Most of Dawn and Sean Herr’s neighborhood in Paradise, Calif., burned to the ground last November during the Camp Fire, the most destructive fire in state history.
But the Herr house survived. One thing that helped: The Herrs had made sure to create what’s called defensible space, reducing excess vegetation and following the best practices for their area.
Aileen Theile, fire chief for the East Bay Regional Park District, says now is the time to take a hard look at fire safety in your own backyard.
“It’s not just important for one person to do it,” she says. “It’s really important that an entire neighborhood works together. If you find a homeowner who isn’t doing their part, ask why. It could be they’re elderly or disabled, or they don’t have the financial means to help themselves. Then it should become a community effort.”
When tackling your own property, it’s helpful to divide it into two zones. Here’s what to do in 10 easy steps:
ZONE 1 – 30 Feet of Lean, Clean and Green
1. Remove all dead plants, grass, weeds, and overgrown brush.
2. Clear away leaves, needles, and debris from roofs and rain gutters.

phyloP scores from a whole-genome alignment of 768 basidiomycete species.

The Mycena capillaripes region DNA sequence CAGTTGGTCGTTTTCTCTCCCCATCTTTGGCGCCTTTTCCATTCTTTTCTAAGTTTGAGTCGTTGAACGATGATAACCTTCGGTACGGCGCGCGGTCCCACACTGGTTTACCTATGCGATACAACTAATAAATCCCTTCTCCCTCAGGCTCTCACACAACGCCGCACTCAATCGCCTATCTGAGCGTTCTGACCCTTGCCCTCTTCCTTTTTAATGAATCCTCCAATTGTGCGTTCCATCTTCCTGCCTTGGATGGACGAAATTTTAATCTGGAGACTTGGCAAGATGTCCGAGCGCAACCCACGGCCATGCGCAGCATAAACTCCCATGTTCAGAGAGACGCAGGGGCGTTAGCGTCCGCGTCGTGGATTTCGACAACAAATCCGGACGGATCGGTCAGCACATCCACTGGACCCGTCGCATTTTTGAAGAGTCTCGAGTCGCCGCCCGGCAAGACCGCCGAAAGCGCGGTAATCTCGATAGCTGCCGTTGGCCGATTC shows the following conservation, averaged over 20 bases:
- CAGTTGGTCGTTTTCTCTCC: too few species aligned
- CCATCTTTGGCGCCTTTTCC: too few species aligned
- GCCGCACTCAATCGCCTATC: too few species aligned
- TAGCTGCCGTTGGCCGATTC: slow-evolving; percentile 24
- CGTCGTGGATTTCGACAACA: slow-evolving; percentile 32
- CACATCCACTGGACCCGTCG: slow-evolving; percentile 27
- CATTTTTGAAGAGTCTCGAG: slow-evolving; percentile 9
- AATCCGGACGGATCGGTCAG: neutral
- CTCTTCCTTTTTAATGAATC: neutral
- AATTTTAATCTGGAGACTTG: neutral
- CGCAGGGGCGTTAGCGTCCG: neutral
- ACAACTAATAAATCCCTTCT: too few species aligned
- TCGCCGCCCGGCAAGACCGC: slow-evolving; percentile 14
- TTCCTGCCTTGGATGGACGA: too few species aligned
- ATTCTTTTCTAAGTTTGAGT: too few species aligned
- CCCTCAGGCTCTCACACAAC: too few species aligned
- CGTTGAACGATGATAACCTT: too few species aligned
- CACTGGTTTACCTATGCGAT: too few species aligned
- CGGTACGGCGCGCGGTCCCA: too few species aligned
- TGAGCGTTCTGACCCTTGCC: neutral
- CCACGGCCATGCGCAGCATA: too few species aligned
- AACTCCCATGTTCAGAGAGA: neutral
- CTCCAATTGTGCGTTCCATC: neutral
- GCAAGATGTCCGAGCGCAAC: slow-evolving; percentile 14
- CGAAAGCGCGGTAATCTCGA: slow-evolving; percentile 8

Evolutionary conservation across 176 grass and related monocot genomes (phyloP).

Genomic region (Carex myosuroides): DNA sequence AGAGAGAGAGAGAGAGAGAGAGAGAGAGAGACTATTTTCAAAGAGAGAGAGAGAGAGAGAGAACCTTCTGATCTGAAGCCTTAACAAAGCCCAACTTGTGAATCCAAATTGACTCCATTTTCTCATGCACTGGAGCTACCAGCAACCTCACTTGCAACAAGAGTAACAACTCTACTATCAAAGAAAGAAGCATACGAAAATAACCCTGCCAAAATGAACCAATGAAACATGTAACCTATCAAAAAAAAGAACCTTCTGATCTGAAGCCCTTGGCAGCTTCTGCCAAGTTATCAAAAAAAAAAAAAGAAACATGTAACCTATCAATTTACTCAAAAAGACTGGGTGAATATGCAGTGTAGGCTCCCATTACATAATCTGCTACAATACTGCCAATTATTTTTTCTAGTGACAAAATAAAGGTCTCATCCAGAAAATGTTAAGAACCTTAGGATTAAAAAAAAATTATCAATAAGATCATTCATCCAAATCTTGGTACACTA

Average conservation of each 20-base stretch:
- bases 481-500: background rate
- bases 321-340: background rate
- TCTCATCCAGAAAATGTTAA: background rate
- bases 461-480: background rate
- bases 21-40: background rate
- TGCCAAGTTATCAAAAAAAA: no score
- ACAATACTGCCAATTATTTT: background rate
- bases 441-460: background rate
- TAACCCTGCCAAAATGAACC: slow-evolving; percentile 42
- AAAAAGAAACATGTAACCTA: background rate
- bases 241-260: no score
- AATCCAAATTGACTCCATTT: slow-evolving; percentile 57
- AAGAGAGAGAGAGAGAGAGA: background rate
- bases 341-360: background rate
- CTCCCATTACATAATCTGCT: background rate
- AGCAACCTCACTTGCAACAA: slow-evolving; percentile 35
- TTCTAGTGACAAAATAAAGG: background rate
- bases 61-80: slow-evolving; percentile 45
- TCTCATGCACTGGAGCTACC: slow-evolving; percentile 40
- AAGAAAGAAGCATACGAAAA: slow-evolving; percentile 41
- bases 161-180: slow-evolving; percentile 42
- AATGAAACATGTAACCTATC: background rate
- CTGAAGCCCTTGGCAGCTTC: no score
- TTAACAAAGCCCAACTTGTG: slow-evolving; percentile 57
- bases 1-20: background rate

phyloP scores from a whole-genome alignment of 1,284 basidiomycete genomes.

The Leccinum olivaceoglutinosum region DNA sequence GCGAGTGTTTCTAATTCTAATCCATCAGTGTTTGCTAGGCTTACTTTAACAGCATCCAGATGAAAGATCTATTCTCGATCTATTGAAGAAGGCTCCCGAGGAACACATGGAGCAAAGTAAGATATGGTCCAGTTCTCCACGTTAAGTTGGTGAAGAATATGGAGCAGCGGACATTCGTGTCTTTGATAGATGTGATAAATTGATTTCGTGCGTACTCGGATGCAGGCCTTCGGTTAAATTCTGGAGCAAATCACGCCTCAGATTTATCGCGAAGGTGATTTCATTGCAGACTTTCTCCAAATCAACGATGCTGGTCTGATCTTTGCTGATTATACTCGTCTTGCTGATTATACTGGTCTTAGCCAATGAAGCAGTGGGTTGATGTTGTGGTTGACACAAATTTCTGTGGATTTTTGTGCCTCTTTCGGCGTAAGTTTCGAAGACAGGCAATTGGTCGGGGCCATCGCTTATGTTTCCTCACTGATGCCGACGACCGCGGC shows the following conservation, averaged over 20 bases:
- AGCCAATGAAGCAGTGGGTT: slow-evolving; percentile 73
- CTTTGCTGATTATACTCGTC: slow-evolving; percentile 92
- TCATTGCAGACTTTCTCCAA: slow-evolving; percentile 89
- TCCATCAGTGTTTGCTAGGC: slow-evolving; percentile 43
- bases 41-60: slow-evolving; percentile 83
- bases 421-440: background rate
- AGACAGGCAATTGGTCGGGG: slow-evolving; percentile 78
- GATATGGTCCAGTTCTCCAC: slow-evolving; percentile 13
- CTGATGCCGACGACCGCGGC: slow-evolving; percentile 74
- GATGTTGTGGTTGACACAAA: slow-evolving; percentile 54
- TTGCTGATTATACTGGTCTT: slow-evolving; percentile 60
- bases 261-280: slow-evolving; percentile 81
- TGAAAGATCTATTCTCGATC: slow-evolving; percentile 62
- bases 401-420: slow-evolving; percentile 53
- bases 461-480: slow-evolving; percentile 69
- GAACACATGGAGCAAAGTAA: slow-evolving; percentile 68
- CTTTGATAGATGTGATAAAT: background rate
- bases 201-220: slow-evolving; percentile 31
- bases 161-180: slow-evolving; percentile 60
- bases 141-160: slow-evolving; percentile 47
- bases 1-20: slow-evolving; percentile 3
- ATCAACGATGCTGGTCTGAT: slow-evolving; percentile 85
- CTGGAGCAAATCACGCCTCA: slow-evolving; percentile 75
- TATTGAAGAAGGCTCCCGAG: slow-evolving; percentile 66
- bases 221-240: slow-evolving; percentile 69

3. Keep tree branches 10 feet away from chimney, roof, and other trees.
4. Move firewood and fuel tanks 30 feet away from house.
5. Remove all items from under deck. Do not use this space for storage.
6. Fire harden your home. Install fine wire mesh over roof, eave, and foundation vents.
ZONE 2 — 30 to 100 Feet of Reduced Fuel
7. Mow grass to a maximum of 4 inches. Mow before 10 a.m. and never on a hot, windy, or red-flag day.
8. Create vertical spacing between grass, shrubs, and trees. Trim trees 10 feet from the ground and 6 feet from other plants. Large trees do not need to be removed if the plants beneath them are removed. This eliminates the vertical fire ladder.
9. Create horizontal spacing between trees and shrubs.
10. Plant fire-resistant native plants.
Prepare to Evacuate — 3 Top Tips
Be prepared for the worst. Make a plan today for gathering family members, pets, and valuables in case an approaching wildfire requires evacuation. When an emergency happens, follow these three tips:
• Obey all evacuation orders. Learn different evacuation routes
by vehicle or on foot.
• Do not wait to be told to evacuate. If you feel threatened, leave.
• Do not block the roads for fire engines and emergency personnel.
Visit your local fire department’s website for more information on defensible space requirements and evacuation procedures. The California Department of Forestry and Fire Protection, also known as CAL FIRE, has more tips on wildfire preparedness and an evacuation checklist at www.readyforwildfire.com.